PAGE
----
There’s nothing about ConceptDraw 1.6 X that would make me stop using it if I needed it, but there are plainly some areas where it needs to behave better if it wants to be a good Carbon application and, therefore, a good OS X citizen.
One of the things I check when launching an application for the first time is the program’s preferences. Under OS X, the preferences are supposed to be accessible from the application menu. Needless to say, my reaction was somewhat disappointed when I looked at the ConceptDraw menu and saw that Preferences… was grayed out. Truth be told, I wasn’t really surprised, though. If you read my original review, you may have noticed where I complained that the Preferences… item was called Options… and was located in the Tool menu. Well, as of version 1.58, Options… become Preferences… and jumped to the Edit menu, where it belonged. Now that ConceptDraw is available for OS X, Preferences… is still sitting happily at the bottom of the Edit menu. In this way, ConceptDraw is one step behind the times.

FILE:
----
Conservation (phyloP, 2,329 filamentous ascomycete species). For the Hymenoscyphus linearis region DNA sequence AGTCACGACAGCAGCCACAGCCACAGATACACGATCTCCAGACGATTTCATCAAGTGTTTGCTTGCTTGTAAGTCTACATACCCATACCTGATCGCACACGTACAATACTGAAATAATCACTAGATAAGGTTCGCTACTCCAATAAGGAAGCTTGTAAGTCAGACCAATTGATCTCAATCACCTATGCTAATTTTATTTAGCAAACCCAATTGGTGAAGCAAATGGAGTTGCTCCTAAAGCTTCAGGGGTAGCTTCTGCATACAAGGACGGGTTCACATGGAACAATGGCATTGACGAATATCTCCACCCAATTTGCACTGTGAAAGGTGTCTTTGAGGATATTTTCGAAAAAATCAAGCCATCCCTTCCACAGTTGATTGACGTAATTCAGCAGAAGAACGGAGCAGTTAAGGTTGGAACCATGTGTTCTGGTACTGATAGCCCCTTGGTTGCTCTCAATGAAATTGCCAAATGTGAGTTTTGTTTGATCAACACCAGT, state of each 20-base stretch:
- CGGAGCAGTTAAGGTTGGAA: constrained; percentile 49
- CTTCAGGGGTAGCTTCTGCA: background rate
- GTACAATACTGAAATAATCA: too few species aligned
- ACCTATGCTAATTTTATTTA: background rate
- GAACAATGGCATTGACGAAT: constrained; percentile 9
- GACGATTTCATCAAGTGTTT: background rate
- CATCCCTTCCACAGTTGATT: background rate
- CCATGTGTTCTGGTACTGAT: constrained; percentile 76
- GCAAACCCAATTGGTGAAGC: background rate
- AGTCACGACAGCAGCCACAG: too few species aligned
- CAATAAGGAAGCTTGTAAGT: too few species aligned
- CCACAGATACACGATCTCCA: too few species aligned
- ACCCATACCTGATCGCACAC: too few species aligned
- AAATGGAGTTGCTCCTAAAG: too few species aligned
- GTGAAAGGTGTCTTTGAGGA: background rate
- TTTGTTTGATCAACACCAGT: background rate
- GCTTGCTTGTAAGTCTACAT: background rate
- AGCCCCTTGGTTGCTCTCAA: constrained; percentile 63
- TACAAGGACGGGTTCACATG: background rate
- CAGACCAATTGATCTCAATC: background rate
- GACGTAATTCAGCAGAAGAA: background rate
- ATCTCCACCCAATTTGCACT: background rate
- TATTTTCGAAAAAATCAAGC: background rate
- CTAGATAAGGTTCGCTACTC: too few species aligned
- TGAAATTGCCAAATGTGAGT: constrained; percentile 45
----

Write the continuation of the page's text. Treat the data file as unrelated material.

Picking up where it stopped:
Another problem is with the help system. ConceptDraw uses HTML-based help. I firmly believe that any HTML help system should use the Apple Help Viewer. Apple provided it so users could have a central repository for their help files; now it’s up to developers to make use of the tools. ConceptDraw chooses to ignore the Help Viewer, so it relies on a Web browser. Now, there are a few ways for an application to choose a Web browser. First, it can use the browser you have selected in the Internet System Preferences pane. Second, it can use the application that the system uses for .html files. Third, it can ask the user to choose a browser. ConceptDraw uses the third approach, instead of picking the browser that the user has already selected for other tasks.